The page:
She, this in Blak
Vision, Truth, and Will in Geoffrey Chaucer's Troilus and Ciseyde
By Thomas Hill
Published April 18th 2006 by Routledge – 144 pages
She, This in Blak takes a fresh look at Chaucer's great Trojan romance, Troilus and Criseyde, in light of recent scholarship on late scholastic discourses on representation and causality as they pertain to human perception and judgment. This study also contributes to a growing literature on the impact of scholastic psychological theory upon contemporary cultural forms by examining the way in which late medieval accounts of perception and cognition can illuminate the construction of the poem's subjects, including one of the most compelling and controversial figures in medieval literature, Chaucer's Criseyde. By examining Chaucer's depiction of Troilus, Pandarus, and Criseyde within this contemporary cultural context, She, This in Blak offers a better grounded and more historically illuminating view of the poem than is provided by psychological readings based on modern constructions of intentionality.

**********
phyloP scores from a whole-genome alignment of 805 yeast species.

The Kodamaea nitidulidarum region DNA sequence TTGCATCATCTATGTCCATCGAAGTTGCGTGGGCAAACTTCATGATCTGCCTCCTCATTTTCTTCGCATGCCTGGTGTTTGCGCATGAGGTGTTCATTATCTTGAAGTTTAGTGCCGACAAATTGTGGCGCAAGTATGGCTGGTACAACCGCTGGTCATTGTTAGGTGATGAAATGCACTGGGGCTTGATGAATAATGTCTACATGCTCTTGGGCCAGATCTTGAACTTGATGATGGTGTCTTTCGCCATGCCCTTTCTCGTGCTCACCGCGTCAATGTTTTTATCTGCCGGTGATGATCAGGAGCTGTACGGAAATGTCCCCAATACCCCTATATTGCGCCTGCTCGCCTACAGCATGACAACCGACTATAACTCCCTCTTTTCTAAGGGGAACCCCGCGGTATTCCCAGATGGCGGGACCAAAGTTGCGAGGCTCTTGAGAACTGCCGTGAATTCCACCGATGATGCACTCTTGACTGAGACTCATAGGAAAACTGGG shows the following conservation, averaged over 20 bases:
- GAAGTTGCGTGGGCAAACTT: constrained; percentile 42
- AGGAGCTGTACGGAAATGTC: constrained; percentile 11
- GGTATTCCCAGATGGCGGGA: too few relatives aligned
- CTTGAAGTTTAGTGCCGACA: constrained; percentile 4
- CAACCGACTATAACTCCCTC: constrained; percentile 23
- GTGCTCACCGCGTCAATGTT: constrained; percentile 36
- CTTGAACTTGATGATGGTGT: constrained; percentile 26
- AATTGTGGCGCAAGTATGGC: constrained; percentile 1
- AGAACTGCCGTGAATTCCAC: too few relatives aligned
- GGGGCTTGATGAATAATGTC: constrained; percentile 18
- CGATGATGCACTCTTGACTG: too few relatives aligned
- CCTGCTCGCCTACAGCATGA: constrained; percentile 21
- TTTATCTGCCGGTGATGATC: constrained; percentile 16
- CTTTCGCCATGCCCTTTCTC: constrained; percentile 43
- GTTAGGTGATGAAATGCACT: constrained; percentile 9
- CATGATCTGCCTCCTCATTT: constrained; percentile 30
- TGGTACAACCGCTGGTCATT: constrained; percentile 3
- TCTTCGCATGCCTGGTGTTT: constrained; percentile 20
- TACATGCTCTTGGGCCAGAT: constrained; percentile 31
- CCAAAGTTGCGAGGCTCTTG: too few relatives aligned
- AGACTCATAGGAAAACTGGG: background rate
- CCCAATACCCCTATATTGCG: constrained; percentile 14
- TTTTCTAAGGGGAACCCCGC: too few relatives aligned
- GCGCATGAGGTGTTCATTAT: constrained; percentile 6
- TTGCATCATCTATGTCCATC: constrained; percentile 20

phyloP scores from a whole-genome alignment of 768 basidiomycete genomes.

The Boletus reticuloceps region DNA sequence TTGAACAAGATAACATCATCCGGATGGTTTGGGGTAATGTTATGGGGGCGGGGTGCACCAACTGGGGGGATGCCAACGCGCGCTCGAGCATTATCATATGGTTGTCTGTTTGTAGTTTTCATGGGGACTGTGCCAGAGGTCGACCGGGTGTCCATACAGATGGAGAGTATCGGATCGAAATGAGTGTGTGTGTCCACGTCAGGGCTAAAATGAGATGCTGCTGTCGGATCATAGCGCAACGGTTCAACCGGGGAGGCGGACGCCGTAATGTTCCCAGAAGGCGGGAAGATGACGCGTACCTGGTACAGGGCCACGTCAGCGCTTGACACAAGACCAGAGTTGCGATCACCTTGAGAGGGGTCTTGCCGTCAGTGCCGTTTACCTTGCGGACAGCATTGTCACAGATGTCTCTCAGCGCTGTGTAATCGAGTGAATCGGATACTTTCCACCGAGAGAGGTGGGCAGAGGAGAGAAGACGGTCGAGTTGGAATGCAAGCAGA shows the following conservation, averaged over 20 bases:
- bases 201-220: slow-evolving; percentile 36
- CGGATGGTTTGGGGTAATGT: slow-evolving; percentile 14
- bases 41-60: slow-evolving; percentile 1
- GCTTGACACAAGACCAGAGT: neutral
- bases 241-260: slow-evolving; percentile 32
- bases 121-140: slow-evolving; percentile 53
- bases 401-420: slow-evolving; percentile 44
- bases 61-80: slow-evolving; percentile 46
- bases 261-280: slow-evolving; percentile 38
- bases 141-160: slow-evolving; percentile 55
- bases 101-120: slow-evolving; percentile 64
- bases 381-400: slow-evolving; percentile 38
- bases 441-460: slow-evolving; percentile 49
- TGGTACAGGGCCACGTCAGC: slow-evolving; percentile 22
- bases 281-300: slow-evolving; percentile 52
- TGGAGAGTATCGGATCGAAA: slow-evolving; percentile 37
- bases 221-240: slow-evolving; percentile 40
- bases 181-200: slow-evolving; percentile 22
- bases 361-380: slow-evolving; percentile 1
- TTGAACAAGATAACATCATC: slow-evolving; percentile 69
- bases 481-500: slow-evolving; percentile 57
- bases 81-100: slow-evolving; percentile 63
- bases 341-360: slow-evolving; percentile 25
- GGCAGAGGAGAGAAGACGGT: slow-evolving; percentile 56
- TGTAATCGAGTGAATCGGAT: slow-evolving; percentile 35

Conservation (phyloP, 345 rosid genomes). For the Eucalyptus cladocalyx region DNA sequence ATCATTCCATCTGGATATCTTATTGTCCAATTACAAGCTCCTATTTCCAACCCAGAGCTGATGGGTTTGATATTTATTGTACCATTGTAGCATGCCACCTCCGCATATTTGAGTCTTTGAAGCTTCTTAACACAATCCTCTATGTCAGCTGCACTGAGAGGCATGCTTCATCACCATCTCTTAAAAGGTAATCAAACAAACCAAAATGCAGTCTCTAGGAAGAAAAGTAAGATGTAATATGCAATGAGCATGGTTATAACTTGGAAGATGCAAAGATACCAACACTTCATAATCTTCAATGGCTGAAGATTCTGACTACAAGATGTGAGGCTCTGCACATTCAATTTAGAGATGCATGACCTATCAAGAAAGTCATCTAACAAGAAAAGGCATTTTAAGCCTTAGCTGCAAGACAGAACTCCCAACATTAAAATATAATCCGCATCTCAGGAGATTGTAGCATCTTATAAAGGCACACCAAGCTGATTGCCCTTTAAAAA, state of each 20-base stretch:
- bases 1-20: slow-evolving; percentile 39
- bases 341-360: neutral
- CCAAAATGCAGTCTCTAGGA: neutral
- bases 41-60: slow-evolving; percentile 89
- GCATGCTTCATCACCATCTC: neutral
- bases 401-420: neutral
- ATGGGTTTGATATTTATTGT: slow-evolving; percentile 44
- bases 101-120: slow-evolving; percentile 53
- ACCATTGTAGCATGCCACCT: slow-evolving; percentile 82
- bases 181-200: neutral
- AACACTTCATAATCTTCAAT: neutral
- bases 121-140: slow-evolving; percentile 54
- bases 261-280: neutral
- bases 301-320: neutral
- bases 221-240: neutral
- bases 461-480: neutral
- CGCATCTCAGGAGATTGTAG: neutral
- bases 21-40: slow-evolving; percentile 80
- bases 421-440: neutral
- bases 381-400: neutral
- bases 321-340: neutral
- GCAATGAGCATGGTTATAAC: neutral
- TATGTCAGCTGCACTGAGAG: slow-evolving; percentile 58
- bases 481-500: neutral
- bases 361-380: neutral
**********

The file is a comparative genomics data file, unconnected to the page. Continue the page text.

1. Introduction and Background 2. Troilus 3. Pandarus 4. Criseyde 5. The Epilogue
T.E. Hill is a librarian and a medievalist. He holds a Ph.D from Columbia University in English Literature, with a specialization in Medieval English and Continental literature. His particular interests focus on relations between medieval narrative, philosophy, and psychology.